In the 13.5 months we’ve been in Argentina, we’ve been to a lot of asados (barbeques). They’re such a key part of Argentinian/Paraguayan culture (especially rural culture) that it would be impossible to avoid them. Every Sunday, the entire neighborhood smells strongly of burning charcoal and roasting meat.
Although we’ve previously hosted little asados just for one or two of our American guests, we hadn’t hosted our own asado yet. We decided to kick off 2015 by changing that. Here’s some helpful, handy tips for hosting your own asado, Argentinian-style.
Buy your meat first. The recommendation is essentially two pounds of meat per person, so buy a LOT. We tend to follow the Argentinian standard for what types of meat to buy:
(Yes, I know all of our photos do a lovely job of showing how cluttered our kitchen is, and how terrible we are at putting away dishes.)
Salchicha–Sausages that are often in a coil and are one of the first meats to come off the grill. Makes for a good picada (or appetizer/finger food)
Chorizo–No, Americans, it’s not what you think. These are just the fat sausage links–and they are not nearly as spicy as their counterparts in American supermarket. Most often served on a roll cut in half for choripan (a mix of chorizo and pan, or bread).
Morcilla–Blood sausage. Definitely an acquired taste–but we’ve found it’s better if you spread it on bread.
Costilla–Beef ribs. Seasoned with just a little salt.
Vacio–One of the last cuts to come off of the grill, we let this flank cut slowly roast for hours to bring out the best flavors.
Ojo de bife–the prized cut of meat. We got this as a special addition to our asado, and it got rave reviews.
Argentinians are also fond of the “sweet meats,” or things like chincurines (small intestine) and other organs. We’re not big organ eaters, so we tend to skip these.
All meats can ONLY be salted, per Argentinian standard. The addition of any other seasonings will automatically tag you as muy extranjero (very much the foreigner).
When you make your fire, buy a couple bags of carbon (charcoal) at the local supermercado. They’re incredibly cheap, and this is real charcoal–no briquettes here. T uses an electric fire starter we picked up at Easy in Buenos Aires (Argentinian Home Depot–you can find them all over town, but our preferred one is in Palermo). You can also use good, old fashioned matches, but it’s all a matter of personal preference.
The key to the fire is to get it good and hot, and then throw the meat onto the grill. However, Argentinian customs indicate no fire should ever touch the meet–completely contrary to US standard. This tends to be where one of your adept (and always male) Argentinian guests will hop up and fix your grill and fire for you.
In terms of those guests… invite however many people you feel comfortable with! Argentinians (at least where we are) are used to sharing cups, plates, and utensils, even with strangers, at parties–so no need to really have a cup, plate, and utensils for every single person. We still try to anyway because we are muy estadounidenses and clearly have germ issues that Argentinians and Paraguayans don’t care about. Grab as many chairs as you can, and drag the dining room table to your back patio, and you’re set.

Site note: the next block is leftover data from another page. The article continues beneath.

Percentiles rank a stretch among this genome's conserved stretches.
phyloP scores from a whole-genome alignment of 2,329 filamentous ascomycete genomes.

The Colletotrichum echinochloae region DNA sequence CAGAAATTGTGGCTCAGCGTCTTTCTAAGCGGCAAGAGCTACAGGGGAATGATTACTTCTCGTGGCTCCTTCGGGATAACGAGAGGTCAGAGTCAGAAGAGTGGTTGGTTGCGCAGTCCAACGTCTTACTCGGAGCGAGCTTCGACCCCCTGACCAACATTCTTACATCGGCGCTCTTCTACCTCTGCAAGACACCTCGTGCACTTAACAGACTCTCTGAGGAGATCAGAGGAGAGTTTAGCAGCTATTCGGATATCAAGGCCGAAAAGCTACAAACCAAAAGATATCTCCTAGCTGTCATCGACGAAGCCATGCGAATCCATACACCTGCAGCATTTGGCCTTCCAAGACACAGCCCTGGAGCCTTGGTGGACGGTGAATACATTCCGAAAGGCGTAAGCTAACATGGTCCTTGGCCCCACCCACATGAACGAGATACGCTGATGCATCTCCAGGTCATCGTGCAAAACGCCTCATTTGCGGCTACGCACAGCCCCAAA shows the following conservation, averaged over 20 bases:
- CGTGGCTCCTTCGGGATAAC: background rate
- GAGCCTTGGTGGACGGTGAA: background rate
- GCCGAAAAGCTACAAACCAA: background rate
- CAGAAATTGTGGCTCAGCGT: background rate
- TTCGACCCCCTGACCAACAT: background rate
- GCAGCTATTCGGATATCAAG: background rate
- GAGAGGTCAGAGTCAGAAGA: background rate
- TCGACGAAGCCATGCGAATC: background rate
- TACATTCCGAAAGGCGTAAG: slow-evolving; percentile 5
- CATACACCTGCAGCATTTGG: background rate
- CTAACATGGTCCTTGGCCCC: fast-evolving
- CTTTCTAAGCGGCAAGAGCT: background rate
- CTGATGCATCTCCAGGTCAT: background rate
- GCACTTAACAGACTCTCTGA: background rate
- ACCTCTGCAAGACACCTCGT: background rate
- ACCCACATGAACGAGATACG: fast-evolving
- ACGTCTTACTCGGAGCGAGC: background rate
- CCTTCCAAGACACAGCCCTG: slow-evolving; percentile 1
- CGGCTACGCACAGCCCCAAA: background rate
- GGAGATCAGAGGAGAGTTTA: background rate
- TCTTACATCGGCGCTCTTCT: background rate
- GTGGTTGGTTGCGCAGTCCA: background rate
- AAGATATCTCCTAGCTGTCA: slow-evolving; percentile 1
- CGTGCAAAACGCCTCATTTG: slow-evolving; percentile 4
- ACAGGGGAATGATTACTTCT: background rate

The only other important thing to have is LOTS of cutting boards. The meat comes off fast and furious, and it can be difficult sometimes to find enough space for everything. In that vein, bring out a couple rolls of paper towels, and be prepared for things to get messy. We got a tablecloth to just toss in the washing machine after the party so we didn’t trash the table with all of the grease and meat juice.
Common drinks at an asado are beer (of course–buy some Quilmes or Brahma for local options, or spring for the slightly more exotic Heineken), wine (always red, and preferably an Argentinian Malbec), Coca Cola, Sprite, and Coke and Fernet. (Fernet is an digestive liquor from Italy that is heavily used in Argentina. It’s very bitter, and one of those things we just haven’t become accustomed to. However, be aware if someone randomly hands you a glass of Coke at a party, it probably has Fernet in it too.) We try to add in some bubbly water and regular water (because, again, we’re Americans).
Asados, at least in our neck of the woods, tend to start around 8 or 9pm. Typical with Argentinian and Paraguayans, if you say it starts at 8, they’ll show up at 8:30. (However, we have a group of coworkers that are very much aware of US customs, so they’ll show up on time for us… but not for anyone else.) They’ll last as long as the meat and beer hold out, and by 1am or 2am, they’re ready to go to open up the club. (Yes, the clubs down here don’t OPEN until 1am or 2am–and going to the club at 1am is like the person in the States who is sitting in the club at 8pm.)
Our first asado was deemed a rousing success. We invited all of our coworkers and their significant others and friends, and although we got a lot of help from a few friends (one of whom is a caterer, so this is his life) we think we pulled it off pretty well. We managed to make it to the 1am end time–but didn’t make it out to the club, since we were beat by then. Someday we’ll go full Argentinian and party all night until 7am like they do!
One last note–give your leftovers to the neighborhood dogs and cats. If you don’t, they’ll just rip through your garbage bags for it anyway, and they’ll love you for setting out some tasty scraps.